Northwind denied in Rosecroft bid

Simulcast revenue plan seen as `devastating,' dooming $10 million offer

Horse Racing

May 12, 2004|By Ed Waldman | Ed Waldman,SUN STAFF

Concerned that it was not in the best interest of racing in the state, the Maryland Racing Commission yesterday overwhelmingly rejected Northwind Racing's $10 million bid to purchase Rosecroft Raceway.

The commission, meeting for a third day on the application, which was fronted by Laurel businessman and Laurel veterinarian Mark Ricigliano, voted 6-1, with one abstention, to deny Northwind's application.

In December, the Cloverleaf Standardbred Owners Association, a group of nearly 1,000 horse owners, trainers and drivers that owns Rosecroft, voted to sell the struggling Prince George's County harness track to Northwind. Ricigliano would have owned 10 percent of Rosecroft. The rest would have been owned by his partner in Northwind, Greenwood Racing Inc., owner of Philadelphia Park.

Meanwhile, the commission took no action on the continuing simulcast dispute between the state's thoroughbred and standardbred sides, which has seen Pimlico Race Course and Laurel Park closed at night and Rosecroft accepting bets only on harness races since April 19.

A deal on how to split the revenue from simulcasting, which gave 80 percent to the thoroughbred industry and 20 percent to harness industry, expired March 31, and the two sides have not been able to reach a new agreement.

A major part of Northwind's proposal to buy Rosecroft centered on the commission giving it the freedom to accept bets on thoroughbred races from around the country without any compensation to the state's thoroughbred interests.

Racing commissioner John B. Franzone said he thought giving Northwind that freedom would "be devastating to the thoroughbred industry."

"I don't think it's in the best interest of racing in Maryland," he said. "I don't think they proved their case."

Thomas F. Chuckas Jr., chief executive officer at Rosecroft, said he was disappointed in the vote and would take the next couple of days to review the situation.

"We are going to take a step back, take a look at everything that transpired and basically sit down and discuss what all our options are," he said. "It would be premature for me to talk today, without talking to the board, about what exactly will or won't transpire."

Before accepting Northwind's bid, Cloverleaf turned down offers from Las Vegas casino giant Harrah's Entertainment, a group headed by the son of Orioles managing partner Peter G. Angelos, and Laurel and Pimlico parent Magna Entertainment Corp.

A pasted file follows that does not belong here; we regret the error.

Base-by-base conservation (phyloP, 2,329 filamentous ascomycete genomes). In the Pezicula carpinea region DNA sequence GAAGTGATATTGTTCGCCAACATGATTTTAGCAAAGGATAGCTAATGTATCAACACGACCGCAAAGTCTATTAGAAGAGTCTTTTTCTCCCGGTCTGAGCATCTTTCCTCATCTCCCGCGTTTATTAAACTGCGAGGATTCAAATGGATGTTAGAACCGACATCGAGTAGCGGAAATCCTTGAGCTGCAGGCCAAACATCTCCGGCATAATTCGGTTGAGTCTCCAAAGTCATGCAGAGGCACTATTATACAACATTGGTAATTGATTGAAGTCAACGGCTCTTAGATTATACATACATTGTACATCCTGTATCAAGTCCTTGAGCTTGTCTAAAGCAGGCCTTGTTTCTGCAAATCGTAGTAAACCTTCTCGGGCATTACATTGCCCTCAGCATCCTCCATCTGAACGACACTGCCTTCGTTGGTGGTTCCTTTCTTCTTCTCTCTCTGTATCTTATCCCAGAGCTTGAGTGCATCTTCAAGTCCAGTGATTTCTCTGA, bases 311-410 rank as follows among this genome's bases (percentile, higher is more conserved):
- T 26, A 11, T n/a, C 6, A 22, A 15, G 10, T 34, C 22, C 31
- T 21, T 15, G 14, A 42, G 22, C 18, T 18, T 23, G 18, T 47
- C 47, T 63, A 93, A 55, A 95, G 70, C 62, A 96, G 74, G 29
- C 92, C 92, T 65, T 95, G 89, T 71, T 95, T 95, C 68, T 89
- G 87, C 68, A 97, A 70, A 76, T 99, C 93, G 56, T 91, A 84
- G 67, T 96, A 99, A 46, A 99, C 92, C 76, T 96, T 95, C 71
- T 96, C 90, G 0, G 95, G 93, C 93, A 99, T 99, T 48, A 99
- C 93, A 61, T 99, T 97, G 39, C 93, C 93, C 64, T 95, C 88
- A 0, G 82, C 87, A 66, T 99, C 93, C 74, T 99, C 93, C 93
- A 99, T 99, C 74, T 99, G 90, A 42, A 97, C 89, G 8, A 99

Northwind could appeal yesterday's ruling in court, but attorney Robert A. Johnson said he didn't think it could be done within the contract's Saturday deadline.

In more than six hours of testimony yesterday, representatives from all three groups of the state's thoroughbred industry that often are at odds - the Maryland Jockey Club, the horsemen and the breeders - painted a bleak picture of what would happen if the commission granted Northwind free access to their signal.

"It would result in the economic transfer from the thoroughbred industry to the harness industry of $8 million," said jockey club chief executive Joe De Francis.

Said Wayne Wright, executive secretary of the Maryland Thoroughbred Horsemen's Association: "We have always been willing to share the revenue. We have never been willing to give up the revenue."

After the vote, De Francis said he wasn't surprised by the 6-1 margin.

"We saw nothing in their proposal for any specific plans to grow racing, improve racing," he said. "It was simply let us have the unfettered right to take thoroughbred simulcast, which we the thoroughbred industry, as all the industry representatives testified, have spent a lot of time, energy and money building up, and take advantage of all that effort and exploit it for the harness industry. It wasn't fair, and I think the commission reached the right decision."

De Francis also said he was eager to get a new simulcast agreement in place.

"Everybody is losing a lot of money," he said. "It's bad for all segments of the industry, it's bad for the fans. We would be hopeful that we could accelerate those negotiations."

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